As far as the economy goes, at the final Federal Reserve FOMC meeting of the year, the low-interest-rate policy was maintained in an effort to allow the economy to continue its rebound and the Fed said it would keep interest rates low for an extended period of time. The Fed also said it would begin to halt emergency funds as the economy improves, which is adding some concern that it would slow the stimulus-driven recovery that we have seen. This is an important factor that must be watched for in 2010. Any signs of renewed slowing must be met with further stimulus spending. The Obama administration cannot let its guard down now.
I feel that trading in 2010 will continue to be based on the strength of the economic renewal in both the U.S. and abroad. Federal Reserve chairman Ben Bernanke suggested that the U.S. was facing “formidable headwinds” that could impact the strength of the recovery and added that interest rates will be maintained at the record low for an “extended period.” Good for financing, but bad for the economy.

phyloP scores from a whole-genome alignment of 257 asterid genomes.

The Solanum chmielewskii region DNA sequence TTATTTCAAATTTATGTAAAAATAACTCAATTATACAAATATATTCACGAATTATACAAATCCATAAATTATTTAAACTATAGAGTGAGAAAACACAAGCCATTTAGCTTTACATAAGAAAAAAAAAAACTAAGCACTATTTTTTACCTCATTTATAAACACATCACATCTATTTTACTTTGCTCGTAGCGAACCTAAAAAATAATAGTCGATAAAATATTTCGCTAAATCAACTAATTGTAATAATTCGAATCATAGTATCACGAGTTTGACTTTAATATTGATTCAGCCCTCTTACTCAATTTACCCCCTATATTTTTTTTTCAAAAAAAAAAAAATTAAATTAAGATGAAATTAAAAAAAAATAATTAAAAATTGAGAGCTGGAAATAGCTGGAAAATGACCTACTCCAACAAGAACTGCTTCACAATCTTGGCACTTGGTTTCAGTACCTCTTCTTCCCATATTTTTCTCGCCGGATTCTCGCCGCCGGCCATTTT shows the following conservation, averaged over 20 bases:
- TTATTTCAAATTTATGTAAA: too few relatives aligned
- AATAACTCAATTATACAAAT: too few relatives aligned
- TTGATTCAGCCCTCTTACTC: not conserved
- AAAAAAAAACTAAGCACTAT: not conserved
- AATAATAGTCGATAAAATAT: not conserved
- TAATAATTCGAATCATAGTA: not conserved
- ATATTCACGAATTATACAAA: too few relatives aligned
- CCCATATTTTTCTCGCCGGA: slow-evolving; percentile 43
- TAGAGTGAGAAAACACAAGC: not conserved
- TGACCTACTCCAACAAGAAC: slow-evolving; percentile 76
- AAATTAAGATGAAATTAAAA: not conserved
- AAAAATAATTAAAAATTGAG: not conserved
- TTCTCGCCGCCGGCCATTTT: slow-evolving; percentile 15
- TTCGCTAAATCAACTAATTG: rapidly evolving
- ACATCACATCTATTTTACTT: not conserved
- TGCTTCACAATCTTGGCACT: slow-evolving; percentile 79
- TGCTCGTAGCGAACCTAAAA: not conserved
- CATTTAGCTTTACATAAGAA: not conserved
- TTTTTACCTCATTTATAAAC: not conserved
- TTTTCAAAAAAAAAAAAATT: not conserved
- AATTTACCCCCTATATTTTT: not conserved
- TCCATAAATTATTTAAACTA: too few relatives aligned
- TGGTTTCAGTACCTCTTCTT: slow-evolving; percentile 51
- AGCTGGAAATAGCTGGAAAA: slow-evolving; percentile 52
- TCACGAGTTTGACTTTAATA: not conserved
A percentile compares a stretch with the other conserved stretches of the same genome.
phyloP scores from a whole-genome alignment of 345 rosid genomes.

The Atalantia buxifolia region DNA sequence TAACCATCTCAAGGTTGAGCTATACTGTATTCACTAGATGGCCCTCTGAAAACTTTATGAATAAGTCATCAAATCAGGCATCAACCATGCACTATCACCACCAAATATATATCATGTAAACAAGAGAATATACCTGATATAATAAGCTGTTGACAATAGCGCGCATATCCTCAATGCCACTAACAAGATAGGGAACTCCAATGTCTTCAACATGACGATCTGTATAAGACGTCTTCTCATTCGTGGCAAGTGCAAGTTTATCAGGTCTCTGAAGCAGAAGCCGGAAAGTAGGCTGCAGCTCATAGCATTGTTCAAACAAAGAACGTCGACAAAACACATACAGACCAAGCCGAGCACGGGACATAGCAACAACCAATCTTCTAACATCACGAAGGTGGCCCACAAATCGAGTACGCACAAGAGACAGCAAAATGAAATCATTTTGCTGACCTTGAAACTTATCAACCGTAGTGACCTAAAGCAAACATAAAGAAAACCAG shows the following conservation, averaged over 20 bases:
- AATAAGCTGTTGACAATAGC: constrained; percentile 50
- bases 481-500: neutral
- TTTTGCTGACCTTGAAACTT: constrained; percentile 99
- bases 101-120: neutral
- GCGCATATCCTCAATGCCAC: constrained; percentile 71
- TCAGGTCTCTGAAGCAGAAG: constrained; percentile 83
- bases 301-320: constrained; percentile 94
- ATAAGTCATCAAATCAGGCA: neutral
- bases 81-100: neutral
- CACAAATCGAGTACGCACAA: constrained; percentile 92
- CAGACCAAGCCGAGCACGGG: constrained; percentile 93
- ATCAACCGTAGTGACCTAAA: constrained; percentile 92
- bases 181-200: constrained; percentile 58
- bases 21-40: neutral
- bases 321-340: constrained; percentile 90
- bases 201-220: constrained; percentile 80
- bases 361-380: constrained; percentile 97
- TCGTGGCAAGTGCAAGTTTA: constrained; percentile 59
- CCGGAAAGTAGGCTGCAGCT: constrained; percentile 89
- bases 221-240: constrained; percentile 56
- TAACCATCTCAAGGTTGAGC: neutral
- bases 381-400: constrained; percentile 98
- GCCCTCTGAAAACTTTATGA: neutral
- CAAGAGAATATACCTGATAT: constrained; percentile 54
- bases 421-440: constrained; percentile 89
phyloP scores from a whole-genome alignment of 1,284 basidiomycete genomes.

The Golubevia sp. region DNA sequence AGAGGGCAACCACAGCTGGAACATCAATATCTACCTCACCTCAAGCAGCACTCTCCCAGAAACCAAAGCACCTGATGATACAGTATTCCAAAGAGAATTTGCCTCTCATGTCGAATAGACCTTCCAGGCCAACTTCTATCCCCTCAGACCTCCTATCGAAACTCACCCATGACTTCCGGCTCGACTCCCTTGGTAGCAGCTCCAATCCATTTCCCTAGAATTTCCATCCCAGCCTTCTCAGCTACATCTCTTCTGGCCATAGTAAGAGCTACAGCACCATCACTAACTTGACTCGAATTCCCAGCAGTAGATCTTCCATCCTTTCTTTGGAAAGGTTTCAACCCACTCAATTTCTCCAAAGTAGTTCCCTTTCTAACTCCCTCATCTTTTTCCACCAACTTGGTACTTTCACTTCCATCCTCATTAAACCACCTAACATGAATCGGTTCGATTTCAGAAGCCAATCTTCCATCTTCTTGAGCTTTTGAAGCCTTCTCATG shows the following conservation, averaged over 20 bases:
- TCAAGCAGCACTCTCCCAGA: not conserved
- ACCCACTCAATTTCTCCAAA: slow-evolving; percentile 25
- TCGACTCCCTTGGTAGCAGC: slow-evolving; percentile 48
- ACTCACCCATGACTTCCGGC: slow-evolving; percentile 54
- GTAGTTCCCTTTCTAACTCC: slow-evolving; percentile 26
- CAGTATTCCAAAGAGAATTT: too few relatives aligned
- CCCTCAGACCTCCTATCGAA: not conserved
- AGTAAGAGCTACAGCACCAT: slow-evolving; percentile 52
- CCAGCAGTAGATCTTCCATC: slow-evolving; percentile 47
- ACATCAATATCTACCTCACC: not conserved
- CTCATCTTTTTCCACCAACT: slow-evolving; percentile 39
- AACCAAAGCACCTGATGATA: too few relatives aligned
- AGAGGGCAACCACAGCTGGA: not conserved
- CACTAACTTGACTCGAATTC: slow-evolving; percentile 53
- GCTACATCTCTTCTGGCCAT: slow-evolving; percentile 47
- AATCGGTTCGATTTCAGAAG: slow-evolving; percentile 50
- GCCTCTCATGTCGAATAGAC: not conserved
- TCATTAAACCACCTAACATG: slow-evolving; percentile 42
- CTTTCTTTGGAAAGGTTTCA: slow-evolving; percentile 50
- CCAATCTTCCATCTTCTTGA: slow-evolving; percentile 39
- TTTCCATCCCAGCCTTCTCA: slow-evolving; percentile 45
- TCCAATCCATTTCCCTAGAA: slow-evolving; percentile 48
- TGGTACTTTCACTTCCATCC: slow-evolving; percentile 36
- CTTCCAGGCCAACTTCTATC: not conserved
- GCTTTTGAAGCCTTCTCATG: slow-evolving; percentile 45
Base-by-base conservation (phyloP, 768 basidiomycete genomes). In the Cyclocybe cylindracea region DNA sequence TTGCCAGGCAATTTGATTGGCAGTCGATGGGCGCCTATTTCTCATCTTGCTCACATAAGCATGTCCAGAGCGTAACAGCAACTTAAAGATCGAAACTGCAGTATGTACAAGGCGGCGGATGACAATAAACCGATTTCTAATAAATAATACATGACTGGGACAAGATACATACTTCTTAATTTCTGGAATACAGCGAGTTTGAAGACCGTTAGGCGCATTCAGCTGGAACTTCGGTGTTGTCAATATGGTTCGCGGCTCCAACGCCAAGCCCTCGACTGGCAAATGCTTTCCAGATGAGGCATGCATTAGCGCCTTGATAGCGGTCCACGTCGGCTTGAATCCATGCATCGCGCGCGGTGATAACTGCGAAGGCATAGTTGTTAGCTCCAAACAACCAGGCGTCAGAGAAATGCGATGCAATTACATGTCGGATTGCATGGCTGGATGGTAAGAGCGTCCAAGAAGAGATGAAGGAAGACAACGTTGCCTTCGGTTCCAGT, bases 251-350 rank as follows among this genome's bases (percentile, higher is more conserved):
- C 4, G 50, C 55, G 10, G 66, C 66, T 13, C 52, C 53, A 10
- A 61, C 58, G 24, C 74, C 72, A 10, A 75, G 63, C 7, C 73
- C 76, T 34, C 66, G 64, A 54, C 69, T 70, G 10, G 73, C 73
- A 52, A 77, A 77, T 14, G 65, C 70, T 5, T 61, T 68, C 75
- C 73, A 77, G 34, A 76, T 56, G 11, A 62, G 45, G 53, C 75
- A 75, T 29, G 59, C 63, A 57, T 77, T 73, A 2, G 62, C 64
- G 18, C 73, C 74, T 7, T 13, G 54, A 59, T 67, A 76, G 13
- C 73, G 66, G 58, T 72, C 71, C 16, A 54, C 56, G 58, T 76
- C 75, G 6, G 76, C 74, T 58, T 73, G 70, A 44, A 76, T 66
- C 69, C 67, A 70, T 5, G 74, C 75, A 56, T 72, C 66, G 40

At the monthly Beige Book address, the Fed was upbeat about the economy and the low inflation, which will likely allow the Fed to leave interest rates near zero into 2010. The concern is that saying rates may stay low suggests that the economy is not growing fast enough and could face more hurdles. This is what is concerning traders. The market is pricing in stronger growth, so there could be some issues in 2010.
On the inflation front, the PPI for November was slightly stronger than expected. The more important CPI, excluding food and energy, for November was flat versus estimates calling for a slight rise. This is positive for interest rates and allows the Fed to maintain its loose monetary policy.